The iPhone app store sucks for developers

Everyone seems to be noticing some of Apple’s shadier practices recently. That (upto) 30% revenue cut. The way they took the legs out from under Tile with their new AirTags. Or their constant greenwashing of everything Apple while simultaneously making their products less and less repairable.

They can be a great company and have made plenty of genuine contributions but that is not the topic for today. Today I am covering why their iPhone app store sucks. Both for developers and for consumers.

To start we all know that there have been plenty of success stories in the iPhone app store. Those stories have often be very loudly published by Apple themselves. You can reach millions of customers with a silly app like Flappy bird and become rich overnight. You can also promote your new game on a device that you know will support it and send it out to millions of customers without having to sell physical media like CDs, DVDs, or game console cartridges. That was pretty neat when the app store first showed up, and in many ways the app store was a game changer for the small software.

Or at least it seemed like it was.

The app store has a ton of sucky bits. For instance, developers constantly need to badger their users for 5 star reviews to try and get their app to rank higher in the lists. So, of course developers do this because they desperately want their hard work to be found and to be useful. Of course these stars don’t really help them grow their audience in the store. The star ranking just disqualifies any app in the users eyes if the rating falls too low. It is really a pass/fail grading system.

Another sucky bit is the Apple approved way to advertise your app  and grow your customer base. It is very simple and straight forward. You pay them. Also it is not cheap. RIP your profits. Most people find their new apps through the store search so if you are not already at the top of the list then you basically need to buy your way there. Try to advertise online and then point at your app through a link that pops open the app store? That can work but the conversion rates suck so your offer better be pretty compelling.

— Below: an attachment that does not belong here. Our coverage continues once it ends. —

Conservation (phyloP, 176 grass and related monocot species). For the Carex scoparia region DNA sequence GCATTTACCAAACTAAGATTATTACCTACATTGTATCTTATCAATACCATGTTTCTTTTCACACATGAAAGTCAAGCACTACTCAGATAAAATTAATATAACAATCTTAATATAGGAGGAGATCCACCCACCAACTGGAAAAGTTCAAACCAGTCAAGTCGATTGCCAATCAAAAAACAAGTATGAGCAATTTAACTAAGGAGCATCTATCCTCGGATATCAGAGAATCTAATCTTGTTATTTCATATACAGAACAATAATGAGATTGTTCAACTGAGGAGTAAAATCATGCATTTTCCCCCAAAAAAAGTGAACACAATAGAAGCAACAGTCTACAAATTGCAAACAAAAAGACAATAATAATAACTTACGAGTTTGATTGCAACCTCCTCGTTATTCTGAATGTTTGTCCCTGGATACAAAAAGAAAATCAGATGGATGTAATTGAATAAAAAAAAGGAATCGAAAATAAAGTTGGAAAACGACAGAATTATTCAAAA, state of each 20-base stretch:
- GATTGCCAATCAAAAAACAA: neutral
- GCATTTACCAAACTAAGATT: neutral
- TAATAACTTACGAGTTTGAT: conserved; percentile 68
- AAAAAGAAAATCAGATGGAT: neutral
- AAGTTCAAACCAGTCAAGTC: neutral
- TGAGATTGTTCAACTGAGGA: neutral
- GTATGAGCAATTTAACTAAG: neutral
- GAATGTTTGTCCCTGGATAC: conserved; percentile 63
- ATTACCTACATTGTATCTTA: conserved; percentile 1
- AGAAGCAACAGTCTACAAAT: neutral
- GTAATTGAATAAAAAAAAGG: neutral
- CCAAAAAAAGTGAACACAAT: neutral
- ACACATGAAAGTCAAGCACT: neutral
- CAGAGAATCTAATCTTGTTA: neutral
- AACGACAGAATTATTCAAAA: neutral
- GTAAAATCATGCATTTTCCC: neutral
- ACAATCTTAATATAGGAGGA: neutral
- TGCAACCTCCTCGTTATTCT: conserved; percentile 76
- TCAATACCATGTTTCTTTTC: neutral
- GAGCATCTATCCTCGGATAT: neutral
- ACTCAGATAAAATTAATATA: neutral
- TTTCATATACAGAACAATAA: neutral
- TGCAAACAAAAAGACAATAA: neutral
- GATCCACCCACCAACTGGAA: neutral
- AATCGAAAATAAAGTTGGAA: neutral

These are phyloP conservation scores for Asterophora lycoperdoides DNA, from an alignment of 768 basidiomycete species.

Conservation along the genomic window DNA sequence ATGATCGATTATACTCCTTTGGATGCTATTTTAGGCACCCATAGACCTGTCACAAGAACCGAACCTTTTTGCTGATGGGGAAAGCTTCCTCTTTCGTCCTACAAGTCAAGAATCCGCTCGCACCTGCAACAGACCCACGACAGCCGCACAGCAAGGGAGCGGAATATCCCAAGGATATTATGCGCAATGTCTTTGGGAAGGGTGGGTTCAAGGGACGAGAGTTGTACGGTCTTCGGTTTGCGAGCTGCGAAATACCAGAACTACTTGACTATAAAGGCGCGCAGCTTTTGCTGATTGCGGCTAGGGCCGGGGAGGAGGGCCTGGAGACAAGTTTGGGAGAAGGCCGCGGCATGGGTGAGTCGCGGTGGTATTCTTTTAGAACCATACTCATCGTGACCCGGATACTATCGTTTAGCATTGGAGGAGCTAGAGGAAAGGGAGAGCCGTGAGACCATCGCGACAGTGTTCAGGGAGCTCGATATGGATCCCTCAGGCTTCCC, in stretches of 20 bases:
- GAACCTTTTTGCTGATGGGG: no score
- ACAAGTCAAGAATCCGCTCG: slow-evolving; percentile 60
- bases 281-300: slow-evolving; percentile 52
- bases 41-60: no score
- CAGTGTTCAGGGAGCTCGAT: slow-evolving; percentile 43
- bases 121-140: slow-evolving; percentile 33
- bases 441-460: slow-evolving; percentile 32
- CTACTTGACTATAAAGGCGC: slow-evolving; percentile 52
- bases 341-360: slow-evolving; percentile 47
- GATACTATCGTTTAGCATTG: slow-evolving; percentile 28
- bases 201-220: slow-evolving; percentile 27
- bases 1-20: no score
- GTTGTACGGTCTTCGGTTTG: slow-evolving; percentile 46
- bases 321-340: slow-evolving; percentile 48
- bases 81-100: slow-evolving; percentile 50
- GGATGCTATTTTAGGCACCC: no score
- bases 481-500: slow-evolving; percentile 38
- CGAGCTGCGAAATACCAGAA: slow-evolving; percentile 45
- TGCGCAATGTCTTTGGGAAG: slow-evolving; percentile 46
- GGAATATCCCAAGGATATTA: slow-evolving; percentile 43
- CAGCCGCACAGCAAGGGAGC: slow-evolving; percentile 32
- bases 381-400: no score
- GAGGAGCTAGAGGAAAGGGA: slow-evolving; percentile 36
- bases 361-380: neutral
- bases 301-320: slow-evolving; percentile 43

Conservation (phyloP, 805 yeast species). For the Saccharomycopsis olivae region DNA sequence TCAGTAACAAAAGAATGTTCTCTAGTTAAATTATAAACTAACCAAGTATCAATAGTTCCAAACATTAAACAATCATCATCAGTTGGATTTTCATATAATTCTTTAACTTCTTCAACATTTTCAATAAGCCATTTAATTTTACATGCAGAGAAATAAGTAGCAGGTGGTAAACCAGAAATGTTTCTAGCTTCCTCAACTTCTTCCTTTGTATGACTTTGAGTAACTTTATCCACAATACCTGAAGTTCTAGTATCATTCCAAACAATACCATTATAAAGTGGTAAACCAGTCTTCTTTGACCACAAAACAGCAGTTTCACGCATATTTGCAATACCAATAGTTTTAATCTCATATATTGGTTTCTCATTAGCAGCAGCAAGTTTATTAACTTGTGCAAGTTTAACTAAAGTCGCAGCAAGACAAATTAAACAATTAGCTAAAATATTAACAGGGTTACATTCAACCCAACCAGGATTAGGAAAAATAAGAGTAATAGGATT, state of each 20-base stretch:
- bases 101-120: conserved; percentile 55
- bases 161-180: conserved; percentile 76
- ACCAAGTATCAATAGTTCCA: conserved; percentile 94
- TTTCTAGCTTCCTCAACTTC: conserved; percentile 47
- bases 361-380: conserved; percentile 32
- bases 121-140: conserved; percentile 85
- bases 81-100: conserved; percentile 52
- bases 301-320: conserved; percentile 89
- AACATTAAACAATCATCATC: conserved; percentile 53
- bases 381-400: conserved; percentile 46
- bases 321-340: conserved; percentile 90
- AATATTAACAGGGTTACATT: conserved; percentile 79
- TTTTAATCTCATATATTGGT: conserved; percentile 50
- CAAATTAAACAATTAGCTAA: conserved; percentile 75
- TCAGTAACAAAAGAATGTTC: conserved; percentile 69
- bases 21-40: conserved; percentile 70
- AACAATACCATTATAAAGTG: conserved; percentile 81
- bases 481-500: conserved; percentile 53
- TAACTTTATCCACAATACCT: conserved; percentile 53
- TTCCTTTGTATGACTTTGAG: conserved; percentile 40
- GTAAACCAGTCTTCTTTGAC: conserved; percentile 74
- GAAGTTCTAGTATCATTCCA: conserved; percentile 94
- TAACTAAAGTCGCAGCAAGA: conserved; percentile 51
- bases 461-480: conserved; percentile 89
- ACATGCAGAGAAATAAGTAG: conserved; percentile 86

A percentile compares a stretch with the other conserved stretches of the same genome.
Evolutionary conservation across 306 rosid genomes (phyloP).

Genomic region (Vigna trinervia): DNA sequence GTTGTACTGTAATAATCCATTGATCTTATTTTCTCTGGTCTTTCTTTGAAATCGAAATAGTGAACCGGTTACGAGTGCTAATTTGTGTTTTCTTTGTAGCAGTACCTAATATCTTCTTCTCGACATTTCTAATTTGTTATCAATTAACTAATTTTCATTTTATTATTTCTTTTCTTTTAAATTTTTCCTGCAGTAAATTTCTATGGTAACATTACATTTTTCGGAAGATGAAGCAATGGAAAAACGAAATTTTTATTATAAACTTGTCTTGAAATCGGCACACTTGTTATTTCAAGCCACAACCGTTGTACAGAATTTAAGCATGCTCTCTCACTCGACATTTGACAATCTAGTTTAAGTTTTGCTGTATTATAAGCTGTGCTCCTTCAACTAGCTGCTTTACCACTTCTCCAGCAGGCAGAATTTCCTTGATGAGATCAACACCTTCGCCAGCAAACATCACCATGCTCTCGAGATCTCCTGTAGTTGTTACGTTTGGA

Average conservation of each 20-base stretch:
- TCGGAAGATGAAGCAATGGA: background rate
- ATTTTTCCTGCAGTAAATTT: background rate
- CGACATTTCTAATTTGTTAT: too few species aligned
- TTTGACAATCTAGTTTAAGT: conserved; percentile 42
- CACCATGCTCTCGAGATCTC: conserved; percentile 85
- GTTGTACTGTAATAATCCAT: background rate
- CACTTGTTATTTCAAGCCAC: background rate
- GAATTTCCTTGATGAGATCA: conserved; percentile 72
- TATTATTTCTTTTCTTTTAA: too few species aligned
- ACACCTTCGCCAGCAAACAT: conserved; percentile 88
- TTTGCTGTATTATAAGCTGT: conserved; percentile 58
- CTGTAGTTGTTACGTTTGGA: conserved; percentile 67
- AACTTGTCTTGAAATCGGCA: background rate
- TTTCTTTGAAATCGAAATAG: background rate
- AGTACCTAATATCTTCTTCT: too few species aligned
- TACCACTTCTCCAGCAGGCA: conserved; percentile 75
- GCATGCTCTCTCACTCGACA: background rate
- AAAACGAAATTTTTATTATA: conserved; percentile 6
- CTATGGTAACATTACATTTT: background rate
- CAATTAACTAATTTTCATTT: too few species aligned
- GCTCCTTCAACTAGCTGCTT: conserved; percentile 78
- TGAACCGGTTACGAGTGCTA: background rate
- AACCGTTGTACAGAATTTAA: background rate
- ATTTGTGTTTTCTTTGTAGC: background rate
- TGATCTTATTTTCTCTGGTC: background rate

The reality is that the apps that get the new users are the apps that already have the old users plus lots of stars and reviews. Also  a few lucky app that Apple promotes as special due to its policy of occasional largesse but you cant count on that as a marketing strategy.

This state of affairs doesn’t really serve the developers or the customers. Customers are stuck scrolling down a most popular list most of the time looking for something good. But how is the user to know which app is a good one? Reviews. No, not really. Screenshots? Those only rule out the obviously ugliest. Reading the blurb? Usually doesn’t tell you that much. Really they just judging a book by its cover and usually go for the lowest price (free). Anything else is more effort than the consumer wants to (or should have to) put into getting a simple app.

Speaking of money, this is why you are building the apps in the first place. You better make your app subscription worthy if you don’t want to be giving out free upgrades for all users for ever. Of course many apps are better at a fixed price. Just pay me $3 for a good calculator app and we will be cool but remember the customer cant tell if the app is good before they buy it so we are back to free as the default choice.

The point of all this is that Apple really doesn’t help small software companies sell apps. The App Store is there to make the iPhone more useful, not to help developers build a business. So if you are thinking of jumping into the App Store, think again. Or at least know what you are getting into.

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